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On September 28, when the American and French troops left Williamsburg for Yorktown there were almost 9,000 Americans under General Washington's command. Of those almost 40 percent were Virginia Militia under the command of Virginia governor, Brigadier General Thomas Nelson, Jr. who also happened to be a resident of Yorktown. Nelson would soon discover that his home, a stately 3 story brick colonial structure with very thick walls, that the British Commander, Lord Cornwallis, had made his HQ. Once all of the artillery pieces had been placed around the southern edge of Yorktown, Nelson's home would become one of the primary targets for American artillery pieces. Despite the almost continual bombardment of his home, it would suffer little damage during the siege.


It was the 6th year of a long war. Some said it was a stalemate, but the Americans were out of money and resources. It would take a perfect storm to save the revolution and that's exactly what Washington was hoping for-- and what he got.

In 1781 when everything seemed ready to collapse, the French send not only money to pay unpaid American soldiers, but they also sent much needed supplies, men and leadership. Not far off was the French navy. The perfect storm that descended upon Yorktown brought all the necessary forces together, and yes, even a freak storm helped prevent the British escape the noose tightening around Great Britain's southern commander.

The battlefield where these events took place has been preserved and turned what was a complex series of events into easily understandable explanation of how one of the greatest military forces in the world, were forced to surrender to a thread-bare, hungry band of rebels fighting for their freedom.

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The Yorktown Victory Center is a museum of the American Revolution that features a number of exhibits and outdoor living history experiences.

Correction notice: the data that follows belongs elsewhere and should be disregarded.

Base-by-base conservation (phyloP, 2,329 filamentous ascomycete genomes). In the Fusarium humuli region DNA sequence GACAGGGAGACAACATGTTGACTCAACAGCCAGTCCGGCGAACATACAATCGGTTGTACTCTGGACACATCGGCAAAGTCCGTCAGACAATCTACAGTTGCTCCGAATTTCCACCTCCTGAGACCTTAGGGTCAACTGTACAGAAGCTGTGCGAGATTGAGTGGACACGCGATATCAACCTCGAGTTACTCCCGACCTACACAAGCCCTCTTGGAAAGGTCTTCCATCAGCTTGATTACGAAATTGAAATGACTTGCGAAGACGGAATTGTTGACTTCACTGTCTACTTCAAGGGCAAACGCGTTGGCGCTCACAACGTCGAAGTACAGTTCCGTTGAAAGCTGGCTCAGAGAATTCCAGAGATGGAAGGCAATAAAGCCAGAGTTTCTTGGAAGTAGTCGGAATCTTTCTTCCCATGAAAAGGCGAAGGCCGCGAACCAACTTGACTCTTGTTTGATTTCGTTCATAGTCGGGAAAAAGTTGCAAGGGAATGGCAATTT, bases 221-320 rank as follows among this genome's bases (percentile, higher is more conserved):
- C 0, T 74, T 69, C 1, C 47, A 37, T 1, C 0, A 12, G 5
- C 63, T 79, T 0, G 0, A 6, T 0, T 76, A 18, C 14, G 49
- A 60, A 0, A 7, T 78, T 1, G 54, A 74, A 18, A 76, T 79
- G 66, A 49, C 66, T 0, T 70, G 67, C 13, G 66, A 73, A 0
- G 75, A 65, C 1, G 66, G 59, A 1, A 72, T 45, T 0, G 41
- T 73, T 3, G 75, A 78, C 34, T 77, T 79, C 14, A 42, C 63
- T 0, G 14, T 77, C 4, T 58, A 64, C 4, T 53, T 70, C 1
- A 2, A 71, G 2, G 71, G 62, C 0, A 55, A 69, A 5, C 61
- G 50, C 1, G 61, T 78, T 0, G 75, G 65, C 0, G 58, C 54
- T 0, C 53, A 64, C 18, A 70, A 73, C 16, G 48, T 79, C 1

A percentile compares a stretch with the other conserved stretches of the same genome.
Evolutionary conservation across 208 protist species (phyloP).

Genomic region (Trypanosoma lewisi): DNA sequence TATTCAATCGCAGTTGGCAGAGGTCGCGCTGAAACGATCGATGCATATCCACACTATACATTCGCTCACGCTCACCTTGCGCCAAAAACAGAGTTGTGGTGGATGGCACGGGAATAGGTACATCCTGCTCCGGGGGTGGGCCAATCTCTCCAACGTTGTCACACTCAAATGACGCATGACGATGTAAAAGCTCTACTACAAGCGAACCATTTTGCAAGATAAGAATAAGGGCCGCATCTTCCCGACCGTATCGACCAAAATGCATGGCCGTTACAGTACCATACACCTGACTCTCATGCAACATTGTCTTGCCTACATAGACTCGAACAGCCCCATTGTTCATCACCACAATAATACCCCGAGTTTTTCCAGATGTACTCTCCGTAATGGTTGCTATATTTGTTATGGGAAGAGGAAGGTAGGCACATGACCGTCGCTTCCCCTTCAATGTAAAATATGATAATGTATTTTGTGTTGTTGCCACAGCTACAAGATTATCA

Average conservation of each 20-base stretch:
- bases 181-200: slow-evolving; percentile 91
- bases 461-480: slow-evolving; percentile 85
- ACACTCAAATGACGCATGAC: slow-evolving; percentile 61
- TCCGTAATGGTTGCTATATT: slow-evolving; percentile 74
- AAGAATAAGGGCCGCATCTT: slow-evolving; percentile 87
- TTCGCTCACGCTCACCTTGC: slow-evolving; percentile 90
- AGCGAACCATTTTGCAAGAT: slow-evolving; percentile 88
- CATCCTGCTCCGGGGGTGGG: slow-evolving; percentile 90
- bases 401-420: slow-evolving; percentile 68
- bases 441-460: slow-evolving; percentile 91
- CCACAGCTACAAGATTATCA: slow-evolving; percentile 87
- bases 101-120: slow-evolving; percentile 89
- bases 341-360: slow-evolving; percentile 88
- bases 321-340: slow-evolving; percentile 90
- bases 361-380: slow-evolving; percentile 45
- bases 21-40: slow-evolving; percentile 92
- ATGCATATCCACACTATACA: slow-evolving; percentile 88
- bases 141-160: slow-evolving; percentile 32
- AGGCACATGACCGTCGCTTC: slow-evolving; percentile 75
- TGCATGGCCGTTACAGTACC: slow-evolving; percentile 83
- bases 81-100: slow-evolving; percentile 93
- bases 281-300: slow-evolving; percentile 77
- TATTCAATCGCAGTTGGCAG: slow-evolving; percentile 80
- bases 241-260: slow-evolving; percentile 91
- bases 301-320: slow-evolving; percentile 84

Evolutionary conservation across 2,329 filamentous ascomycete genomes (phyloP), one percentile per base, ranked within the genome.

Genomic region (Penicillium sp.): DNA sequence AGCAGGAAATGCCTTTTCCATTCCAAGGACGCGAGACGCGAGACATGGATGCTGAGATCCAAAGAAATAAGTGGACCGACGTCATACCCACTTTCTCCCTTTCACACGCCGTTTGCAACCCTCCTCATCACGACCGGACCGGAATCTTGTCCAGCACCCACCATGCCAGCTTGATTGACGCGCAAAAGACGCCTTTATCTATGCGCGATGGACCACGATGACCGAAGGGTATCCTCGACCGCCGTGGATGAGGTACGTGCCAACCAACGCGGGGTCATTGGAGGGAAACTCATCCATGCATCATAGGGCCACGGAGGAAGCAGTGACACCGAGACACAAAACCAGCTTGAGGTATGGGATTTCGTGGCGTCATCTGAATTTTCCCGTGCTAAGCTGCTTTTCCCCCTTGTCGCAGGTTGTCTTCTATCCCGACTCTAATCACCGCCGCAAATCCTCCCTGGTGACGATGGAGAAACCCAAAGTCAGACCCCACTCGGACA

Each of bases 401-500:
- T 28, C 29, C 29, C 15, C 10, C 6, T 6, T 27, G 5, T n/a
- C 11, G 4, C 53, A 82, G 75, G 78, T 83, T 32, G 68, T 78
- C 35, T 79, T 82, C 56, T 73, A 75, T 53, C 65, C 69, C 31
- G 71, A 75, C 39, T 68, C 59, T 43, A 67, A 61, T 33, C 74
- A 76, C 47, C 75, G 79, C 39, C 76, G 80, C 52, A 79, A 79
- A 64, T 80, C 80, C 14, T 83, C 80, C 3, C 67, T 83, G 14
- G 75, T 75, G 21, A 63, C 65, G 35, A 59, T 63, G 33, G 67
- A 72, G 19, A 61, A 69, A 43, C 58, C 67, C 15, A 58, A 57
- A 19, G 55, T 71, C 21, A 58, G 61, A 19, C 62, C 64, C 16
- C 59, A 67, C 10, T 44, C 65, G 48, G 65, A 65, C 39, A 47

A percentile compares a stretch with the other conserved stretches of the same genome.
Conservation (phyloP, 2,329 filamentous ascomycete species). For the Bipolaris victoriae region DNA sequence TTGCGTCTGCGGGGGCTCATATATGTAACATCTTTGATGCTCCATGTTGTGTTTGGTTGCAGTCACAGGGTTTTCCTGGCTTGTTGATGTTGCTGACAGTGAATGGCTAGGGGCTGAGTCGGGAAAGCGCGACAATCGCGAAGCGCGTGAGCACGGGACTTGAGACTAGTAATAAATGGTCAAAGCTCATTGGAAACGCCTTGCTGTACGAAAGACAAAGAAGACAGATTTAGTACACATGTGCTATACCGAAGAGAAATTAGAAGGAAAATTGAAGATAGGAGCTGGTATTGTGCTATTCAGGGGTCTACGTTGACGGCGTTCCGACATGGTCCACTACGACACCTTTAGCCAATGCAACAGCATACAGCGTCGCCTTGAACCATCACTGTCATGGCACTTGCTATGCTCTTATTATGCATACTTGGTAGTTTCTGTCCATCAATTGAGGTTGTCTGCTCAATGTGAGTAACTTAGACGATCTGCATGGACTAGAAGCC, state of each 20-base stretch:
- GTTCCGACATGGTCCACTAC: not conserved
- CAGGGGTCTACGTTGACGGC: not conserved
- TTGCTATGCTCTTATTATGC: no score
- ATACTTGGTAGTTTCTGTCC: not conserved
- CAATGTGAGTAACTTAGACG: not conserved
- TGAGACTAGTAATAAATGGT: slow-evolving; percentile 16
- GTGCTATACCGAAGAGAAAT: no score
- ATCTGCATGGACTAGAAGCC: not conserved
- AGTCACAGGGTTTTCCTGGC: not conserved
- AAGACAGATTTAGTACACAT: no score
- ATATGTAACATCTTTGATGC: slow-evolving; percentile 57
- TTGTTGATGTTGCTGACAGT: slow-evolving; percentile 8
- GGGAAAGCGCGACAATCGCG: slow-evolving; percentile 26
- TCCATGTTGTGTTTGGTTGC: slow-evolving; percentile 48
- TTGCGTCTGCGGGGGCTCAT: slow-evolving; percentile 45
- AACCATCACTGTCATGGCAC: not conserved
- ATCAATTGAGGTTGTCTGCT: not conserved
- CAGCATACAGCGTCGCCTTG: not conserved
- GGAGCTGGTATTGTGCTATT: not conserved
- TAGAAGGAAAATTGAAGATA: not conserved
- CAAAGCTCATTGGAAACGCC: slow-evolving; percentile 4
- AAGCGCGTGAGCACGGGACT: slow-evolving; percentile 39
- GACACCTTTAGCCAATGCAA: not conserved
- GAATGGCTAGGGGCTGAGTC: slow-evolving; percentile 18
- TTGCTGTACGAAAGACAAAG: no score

The Yorktown Victory Center, a museum of the American Revolution, chronicles America's evolution from colonial status to nationhood through a unique blend of thematic exhibits and outdoor living history.

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The first courthouse in Yorktown was built on this site in 1696. Since then there have been 4 additional courthouses occupy this space. The current building was built in 1955 and called Circuit Courthouse. York Hall as it is now called also has displays of local artisans, a gift gallery and in the lower level is the York County Historical Museum.

A number of the historic buildings have been restored and open to the public.

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By late September, the noose had tightened around Cornwallis' at Yorktown. Lafayette had blocked his route to North Carolina. General Anthony Wayne was blocking his route back to Williamsburg. Grasse's fleet had blocked the Chesapeake preventing Cornwallis' escape or rescue by the Royal Navy.

Washington and his French allies were in position. For Washington, it was a perfect storm.

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Originally, what is now known as the York River, was called the Pamunkey River, the name of Chief Powhatan's Native American tribe. This name was later changed in favor of the Charles River, and then once again changed to the York River. In 1691 the Virginia Ports Act authorized 15 port towns to be built along several of the major rivers including one town that was to be built on the York River for the purpose of collecting tariffs.

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Disregarding Lincoln's suggestion to attack Richmond directly from Washington D.C., Union General McClellan began his attack on Richmond by amassing a major force from Hampton Roads. McClellan was surprised when his scouts reported that Yorktown was heavily defended.

Confederate Brigadier General John B. Magruder had established a small outpost at Yorktown. When seen by McClellan, he made a false assumption that Yorktown and defensive positions running south to the James River, would prove too difficult to assault with the forces he had on hand. He therefore requested additional artillery to be shipped in for a massive assault against the rebels, making this assault the largest artillery deployment in the world to that time. McClellan was preparing for a long and costly siege.

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